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Offensive launched against bogus contractors

construction_rgbA new anti-contractor fraud campaign is underway with a two-fold goal — educate Mississippi consumers on the best practices when choosing a contractor, particularly in the wake of a natural disaster, and give would-be bogus contractors a stern warning that preying on vulnerable homeowners will not be tolerated.

“In the aftermath of Hurricane Katrina in 2005, our phones just lit up. We were swamped with complaints,” said Stephanie Sills Lee, executive director of the Mississippi State Board of Contractors (MSBOC). “This campaign is aimed at being proactive; to stop bogus activity before it occurs.”

Lee and Mississippi Attorney General Jim Hood recently made public the new awareness program. The fact the announcement came as the state recovers from some recent natural disasters is no coincidence, according to Hood.

“Mississippi has been hit hard by storms in 2013, everything from tornadoes to hailstorms, causing an increase in out-of-state contractors moving to the state looking for work,” Hood said. “Many of these contractors are unlicensed or fraudulent.”

Lee said the MSBOC has yet to receive many complaints from storm events in early 2013 such as the tornados in South Mississippi, metro Jackson hailstorm in April and coastal flooding this month. But, she expects it.

“We’re still in the honeymoon phase with these events,” Lee said, explaining that construction work, by and large, has not yet in full swing in the storm-hit areas. “As the process moves forward — when contractors begin work or are expected to begin work — that’s when I expect to see complaints pick up.”

The new push represents a frontal assault against fraudulent building activity. The MSBOC has regulatory oversight of contractors, while the Attorney General’s Office serves as the law enforcement arm with authority to press charges.

“That’s why we are joining forces with the Board of Contractors to send the message that we are united in our fight against crooked contractors,” said Hood.

A conviction for home repair fraud could result in up to 10 years in prison. In a joint release, the Attorney General’s Office and the MSBOC said they “intend to prosecute, to the fullest extent of the law, anyone caught committing home repair fraud.”

Historically, the building scams have taken many forms, and consumers and officials are reporting much the same this year. For instance, residents in areas of greater Jackson that saw hailstones up to softball size in March report a steady stream of roofers knocking on their door. They are also receiving cold calls from companies who say they have had trucks in their neighborhood and saw that the home needs a new roof.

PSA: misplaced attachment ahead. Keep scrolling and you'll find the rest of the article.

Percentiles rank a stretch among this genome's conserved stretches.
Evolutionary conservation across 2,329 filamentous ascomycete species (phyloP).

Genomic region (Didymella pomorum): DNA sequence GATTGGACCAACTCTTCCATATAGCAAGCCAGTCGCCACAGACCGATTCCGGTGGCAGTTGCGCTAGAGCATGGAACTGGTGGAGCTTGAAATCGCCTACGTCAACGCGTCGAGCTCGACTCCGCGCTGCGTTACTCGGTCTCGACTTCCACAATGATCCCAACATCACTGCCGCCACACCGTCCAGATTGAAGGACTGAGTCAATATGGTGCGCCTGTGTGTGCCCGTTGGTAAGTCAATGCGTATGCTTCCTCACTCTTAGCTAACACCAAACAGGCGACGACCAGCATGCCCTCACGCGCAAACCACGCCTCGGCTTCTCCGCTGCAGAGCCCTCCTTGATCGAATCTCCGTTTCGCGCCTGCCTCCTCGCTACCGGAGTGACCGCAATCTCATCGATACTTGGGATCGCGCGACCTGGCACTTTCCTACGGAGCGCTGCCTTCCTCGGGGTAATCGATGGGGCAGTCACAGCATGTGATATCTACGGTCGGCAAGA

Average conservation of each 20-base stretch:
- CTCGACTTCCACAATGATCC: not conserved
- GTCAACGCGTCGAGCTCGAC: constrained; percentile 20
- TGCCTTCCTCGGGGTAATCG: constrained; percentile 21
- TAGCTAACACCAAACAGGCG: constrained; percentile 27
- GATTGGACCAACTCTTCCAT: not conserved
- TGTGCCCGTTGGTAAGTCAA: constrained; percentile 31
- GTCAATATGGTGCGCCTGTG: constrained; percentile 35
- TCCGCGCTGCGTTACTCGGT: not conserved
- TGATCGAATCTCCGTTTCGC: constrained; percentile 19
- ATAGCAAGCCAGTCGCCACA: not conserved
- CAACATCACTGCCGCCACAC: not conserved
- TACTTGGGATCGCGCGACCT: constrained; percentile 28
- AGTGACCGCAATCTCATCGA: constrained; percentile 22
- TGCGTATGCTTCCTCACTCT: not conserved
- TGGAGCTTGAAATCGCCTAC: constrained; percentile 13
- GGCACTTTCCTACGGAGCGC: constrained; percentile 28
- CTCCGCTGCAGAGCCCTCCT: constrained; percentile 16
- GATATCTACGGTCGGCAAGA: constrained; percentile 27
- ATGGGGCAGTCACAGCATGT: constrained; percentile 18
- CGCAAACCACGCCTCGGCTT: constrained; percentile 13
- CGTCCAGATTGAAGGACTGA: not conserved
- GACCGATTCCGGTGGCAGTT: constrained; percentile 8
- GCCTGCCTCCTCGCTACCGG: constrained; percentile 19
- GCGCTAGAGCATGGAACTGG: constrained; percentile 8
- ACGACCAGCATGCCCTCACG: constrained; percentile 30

This activity is not a definitive sign that a contractor is fraudulent, but it is a reason to think twice, Lee said. She added that other activity could be a dead giveaway that the contractor is not legit.

“The other day, we had an elderly woman call,” Lee said. “She had agreed to have her home repaired with a contractor, but before any work even started the contractor wanted $5,000 up front. When the woman refused, he threatened to put a lien on her home.”

The MSBOC advised the woman that, since no work had actually begun, there could be no lien, and that she should have no more dealings with the builder.

“If you have a contractor knocking on your door or calling your home, that’s a red flag,” Lee said. “If a contractor wants money up front, be aware. These are the ways bogus contractors operate.”

A few tips for combating bogus builders are:

» Hire only licensed and bonded contractors.  Ask to see the license and verify the bond.

» Use Mississippi contractors if you can.

Verify the contractor’s license by checking online at the MSBOC’s website at www.msboc.us.

» Be wary of supposed contractors who come to your home soliciting business. Most reputable contractors will be busy and won’t need to solicit business.

» Always get more than one estimate. Three bids are recommended.

» Request references and talk with those references.

» Put all your terms in writing. A copy of a “model contract” can be found at the Attorney General Office’s website at www.agjimhood.com.

» As a backup, videotape the discussion with the contractor concerning the terms of the transaction/contract.

“There are a lot of honest contractors out there, but a disaster really brings out the crooks trying to take advantage of those already in a vulnerable position,” said Attorney General Hood.

“Following recent storms, we have had our disaster response teams out pushing information and following up on complaints,” said Lee. “We hope by joining forces with the Attorney General’s Office that we can keep some storm-damaged residents from being victimized by an unscrupulous contractor.”



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